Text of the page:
BMA leader calls for NPfIT to be scrapped

  • 3 June 2009

One of the leaders of the British Medical Association has described the NHS IT programme as “the worst case of planning blight across the NHS” and called for it to be ended.

Speaking at the BMA’s Consultants Conference, Dr Jonathan Fielden, chair of the BMA’s Consultants Committee also said it was time for the health service to wean itself off failed, expensive government policies, commercial contracts and management consultants.

“When MPs regain probity, regain trust, then perhaps they can join our crusade to further improve healthcare; until then don’t stand in our way,” said Dr Fielden.

Earlier this week, the BMA launched a campaign to “save” the NHS from “commercialisation”, saying it should remain “publicly funded, publicly provided, and publicly accountable.”

The campaign includes a website on which NHS staff can sign up to the campaign and contribute examples of market reforms that they feel have cost the NHS money or harmed patient care.

At the Consultant’s Conference, Dr Fielden said hugely wasteful Private Finance Initiative and Independent Sector Treatment Centre (ISTC) deals should be scrapped. He also that private management consultants should be “ditched” and that the health service would do much better to rely on the experience and expertise of its 1.2m staff.

“Ditch the management consultants – when we have to tell them how primary care works, when we see them flogging our ideas there is immense frustration that we are not utilising the great talents across the NHS. We have 40,000 hospital consultants, 1.3 million employees, 250 ‘top leaders’ – surely we can utilise the talent we have?”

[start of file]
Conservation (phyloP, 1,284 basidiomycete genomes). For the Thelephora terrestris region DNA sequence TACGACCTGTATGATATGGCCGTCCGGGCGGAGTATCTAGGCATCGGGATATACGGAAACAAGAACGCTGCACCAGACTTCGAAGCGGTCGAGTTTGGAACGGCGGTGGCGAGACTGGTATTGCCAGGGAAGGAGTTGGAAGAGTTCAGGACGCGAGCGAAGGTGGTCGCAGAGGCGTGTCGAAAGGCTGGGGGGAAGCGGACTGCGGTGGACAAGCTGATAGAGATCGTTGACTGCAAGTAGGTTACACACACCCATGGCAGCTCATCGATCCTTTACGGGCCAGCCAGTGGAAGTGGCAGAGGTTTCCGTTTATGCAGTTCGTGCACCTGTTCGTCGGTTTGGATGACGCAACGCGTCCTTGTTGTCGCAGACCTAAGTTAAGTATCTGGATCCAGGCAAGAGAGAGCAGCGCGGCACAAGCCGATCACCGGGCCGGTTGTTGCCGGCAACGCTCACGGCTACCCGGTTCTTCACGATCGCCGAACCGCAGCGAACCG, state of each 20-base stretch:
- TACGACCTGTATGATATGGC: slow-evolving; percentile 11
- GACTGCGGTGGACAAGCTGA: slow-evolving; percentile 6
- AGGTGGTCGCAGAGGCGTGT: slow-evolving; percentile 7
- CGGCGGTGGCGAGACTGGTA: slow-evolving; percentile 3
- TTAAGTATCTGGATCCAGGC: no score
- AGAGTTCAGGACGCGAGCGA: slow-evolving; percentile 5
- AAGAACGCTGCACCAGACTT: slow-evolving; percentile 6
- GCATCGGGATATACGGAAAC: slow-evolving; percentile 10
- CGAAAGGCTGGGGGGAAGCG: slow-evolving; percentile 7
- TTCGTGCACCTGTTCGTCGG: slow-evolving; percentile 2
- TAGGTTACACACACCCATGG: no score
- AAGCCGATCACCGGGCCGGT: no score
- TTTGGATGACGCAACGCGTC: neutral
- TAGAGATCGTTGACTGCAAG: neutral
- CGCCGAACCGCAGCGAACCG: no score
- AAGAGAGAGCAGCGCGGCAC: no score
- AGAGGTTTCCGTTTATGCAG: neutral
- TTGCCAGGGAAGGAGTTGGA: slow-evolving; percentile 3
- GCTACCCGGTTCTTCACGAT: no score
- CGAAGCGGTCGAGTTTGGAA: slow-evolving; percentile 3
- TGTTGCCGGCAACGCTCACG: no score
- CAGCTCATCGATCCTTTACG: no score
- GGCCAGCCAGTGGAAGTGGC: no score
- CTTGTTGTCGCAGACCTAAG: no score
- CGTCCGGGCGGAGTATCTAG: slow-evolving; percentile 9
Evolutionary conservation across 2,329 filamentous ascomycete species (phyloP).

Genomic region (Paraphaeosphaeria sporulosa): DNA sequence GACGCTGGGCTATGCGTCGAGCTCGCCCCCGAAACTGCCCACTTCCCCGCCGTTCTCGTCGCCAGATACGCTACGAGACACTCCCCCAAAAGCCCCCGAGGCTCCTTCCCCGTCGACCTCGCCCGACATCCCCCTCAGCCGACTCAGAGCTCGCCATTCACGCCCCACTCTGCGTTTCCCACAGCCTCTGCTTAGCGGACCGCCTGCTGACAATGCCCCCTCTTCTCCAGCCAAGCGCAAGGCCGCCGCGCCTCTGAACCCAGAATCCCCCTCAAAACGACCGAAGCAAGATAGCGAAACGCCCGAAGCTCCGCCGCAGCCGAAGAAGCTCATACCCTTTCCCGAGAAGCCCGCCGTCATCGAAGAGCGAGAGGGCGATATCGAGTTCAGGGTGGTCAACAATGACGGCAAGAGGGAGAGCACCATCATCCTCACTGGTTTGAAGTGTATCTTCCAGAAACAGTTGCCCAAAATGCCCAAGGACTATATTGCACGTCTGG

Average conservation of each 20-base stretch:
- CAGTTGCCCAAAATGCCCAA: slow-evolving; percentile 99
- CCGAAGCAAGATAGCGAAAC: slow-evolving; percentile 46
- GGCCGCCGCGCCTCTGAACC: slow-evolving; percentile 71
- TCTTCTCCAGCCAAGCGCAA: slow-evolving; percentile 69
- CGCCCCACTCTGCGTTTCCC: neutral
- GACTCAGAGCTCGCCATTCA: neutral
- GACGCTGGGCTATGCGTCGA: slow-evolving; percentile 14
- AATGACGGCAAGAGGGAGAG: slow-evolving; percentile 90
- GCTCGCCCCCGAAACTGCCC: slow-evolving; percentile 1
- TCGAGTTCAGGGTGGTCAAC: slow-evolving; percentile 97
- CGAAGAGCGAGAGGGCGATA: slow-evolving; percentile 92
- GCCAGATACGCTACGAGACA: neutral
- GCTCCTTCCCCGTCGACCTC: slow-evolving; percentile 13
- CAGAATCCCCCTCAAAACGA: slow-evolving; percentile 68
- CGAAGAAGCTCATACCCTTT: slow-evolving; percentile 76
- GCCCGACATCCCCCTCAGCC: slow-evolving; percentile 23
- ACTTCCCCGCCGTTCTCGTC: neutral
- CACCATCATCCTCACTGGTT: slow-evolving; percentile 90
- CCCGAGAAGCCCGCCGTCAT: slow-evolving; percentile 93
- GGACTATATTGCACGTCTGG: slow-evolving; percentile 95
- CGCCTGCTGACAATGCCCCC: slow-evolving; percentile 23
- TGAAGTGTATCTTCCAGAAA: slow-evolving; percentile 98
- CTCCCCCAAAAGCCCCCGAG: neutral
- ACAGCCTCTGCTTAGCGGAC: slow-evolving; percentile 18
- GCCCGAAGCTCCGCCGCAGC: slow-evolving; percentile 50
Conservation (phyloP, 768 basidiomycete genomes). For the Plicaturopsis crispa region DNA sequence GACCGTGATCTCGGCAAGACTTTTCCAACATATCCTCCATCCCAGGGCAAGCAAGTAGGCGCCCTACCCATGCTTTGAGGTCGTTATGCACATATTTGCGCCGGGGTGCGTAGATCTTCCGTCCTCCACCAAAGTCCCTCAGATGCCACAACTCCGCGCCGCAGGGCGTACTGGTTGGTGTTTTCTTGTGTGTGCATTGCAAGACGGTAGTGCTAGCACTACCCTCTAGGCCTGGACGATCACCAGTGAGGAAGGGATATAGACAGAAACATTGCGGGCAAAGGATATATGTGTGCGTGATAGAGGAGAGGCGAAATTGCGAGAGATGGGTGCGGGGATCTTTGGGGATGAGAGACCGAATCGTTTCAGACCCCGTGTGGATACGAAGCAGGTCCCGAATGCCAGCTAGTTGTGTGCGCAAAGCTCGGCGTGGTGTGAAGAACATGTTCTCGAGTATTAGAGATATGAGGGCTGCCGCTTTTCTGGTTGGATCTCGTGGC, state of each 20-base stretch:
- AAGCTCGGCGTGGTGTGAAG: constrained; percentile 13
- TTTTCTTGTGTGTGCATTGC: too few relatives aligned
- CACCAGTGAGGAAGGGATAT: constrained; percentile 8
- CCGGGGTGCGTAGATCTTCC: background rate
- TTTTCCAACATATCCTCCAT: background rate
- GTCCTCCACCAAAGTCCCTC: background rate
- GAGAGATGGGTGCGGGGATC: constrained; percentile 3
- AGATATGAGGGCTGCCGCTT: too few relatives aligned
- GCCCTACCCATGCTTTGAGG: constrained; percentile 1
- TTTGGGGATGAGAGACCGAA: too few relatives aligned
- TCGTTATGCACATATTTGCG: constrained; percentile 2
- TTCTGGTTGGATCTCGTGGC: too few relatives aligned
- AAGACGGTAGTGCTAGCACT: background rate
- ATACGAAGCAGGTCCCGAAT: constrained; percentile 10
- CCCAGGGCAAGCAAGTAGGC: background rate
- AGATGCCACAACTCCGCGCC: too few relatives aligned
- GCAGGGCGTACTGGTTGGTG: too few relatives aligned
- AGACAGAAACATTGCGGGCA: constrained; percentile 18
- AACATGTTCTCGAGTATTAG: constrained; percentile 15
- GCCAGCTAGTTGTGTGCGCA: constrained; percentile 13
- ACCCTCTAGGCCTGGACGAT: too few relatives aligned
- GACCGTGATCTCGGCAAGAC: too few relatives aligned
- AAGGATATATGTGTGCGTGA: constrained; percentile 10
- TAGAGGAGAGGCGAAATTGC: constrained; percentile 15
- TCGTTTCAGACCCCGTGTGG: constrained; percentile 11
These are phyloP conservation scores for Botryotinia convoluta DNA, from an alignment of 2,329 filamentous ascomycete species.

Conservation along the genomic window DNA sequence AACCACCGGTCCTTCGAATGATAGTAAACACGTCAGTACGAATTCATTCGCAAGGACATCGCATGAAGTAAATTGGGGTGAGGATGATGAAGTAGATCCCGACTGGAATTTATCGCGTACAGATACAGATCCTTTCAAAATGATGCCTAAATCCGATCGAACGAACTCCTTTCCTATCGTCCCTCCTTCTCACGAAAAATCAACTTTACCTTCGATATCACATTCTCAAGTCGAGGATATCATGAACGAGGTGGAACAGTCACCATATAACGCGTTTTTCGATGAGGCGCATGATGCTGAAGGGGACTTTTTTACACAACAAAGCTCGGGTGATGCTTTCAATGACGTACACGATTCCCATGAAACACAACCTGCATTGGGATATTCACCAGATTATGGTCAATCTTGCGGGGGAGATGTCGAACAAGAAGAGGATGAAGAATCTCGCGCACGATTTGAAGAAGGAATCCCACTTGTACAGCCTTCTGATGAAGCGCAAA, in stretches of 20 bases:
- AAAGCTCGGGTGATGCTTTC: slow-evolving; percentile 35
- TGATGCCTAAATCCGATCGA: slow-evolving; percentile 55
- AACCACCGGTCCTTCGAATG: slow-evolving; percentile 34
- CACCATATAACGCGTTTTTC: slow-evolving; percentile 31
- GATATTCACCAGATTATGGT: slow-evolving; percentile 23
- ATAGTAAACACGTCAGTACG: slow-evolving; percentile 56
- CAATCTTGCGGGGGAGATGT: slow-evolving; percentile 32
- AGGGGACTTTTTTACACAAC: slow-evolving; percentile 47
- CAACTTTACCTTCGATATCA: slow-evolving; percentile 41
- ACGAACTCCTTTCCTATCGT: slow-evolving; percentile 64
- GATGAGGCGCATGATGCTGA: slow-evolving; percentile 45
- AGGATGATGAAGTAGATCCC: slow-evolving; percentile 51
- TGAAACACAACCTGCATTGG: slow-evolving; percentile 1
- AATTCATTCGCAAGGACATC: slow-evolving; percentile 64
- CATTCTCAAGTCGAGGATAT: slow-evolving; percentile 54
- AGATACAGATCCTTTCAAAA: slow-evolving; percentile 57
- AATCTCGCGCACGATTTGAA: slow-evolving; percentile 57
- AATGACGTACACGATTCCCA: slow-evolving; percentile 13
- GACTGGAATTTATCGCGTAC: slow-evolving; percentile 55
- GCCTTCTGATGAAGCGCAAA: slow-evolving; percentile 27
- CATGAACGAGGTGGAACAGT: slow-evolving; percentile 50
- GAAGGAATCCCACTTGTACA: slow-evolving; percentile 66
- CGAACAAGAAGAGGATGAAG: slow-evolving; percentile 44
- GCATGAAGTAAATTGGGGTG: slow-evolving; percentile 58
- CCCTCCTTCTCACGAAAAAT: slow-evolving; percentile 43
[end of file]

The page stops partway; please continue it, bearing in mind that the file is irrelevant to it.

Dr Fielden said the value of electronic patient records had been established, but that the National Programme for IT in the NHS was taking too long to deliver them. “At what stage do we cut loose from this spiraling disaster?” he asked.

“It is thwarting local chances to move forward; the worst case of planning blight across the NHS. Let’s free hospitals to move forward. Keep the ‘national electronic super-highway’ but free trusts to go their own way. It will be faster; it will deliver for patients, meet the needs of clinicians and produce another massive saving.”

Dr Fielden also argued that the BMA’s Look After our NHS campaign was vital given the growing public sector funding crisis that is set to trigger cuts and savings in the health service.

“For the first time in working memory, we may see real cuts in health spending,” he said. “This will provoke some stark choices: what is kept, what is cut, what can the NHS afford?

“Let’s ensure that it’s doctors making those difficult decisions in partnership with our patients and healthcare colleagues, not faceless bureaucrats, accountants, and those out to fleece the taxpayer.”

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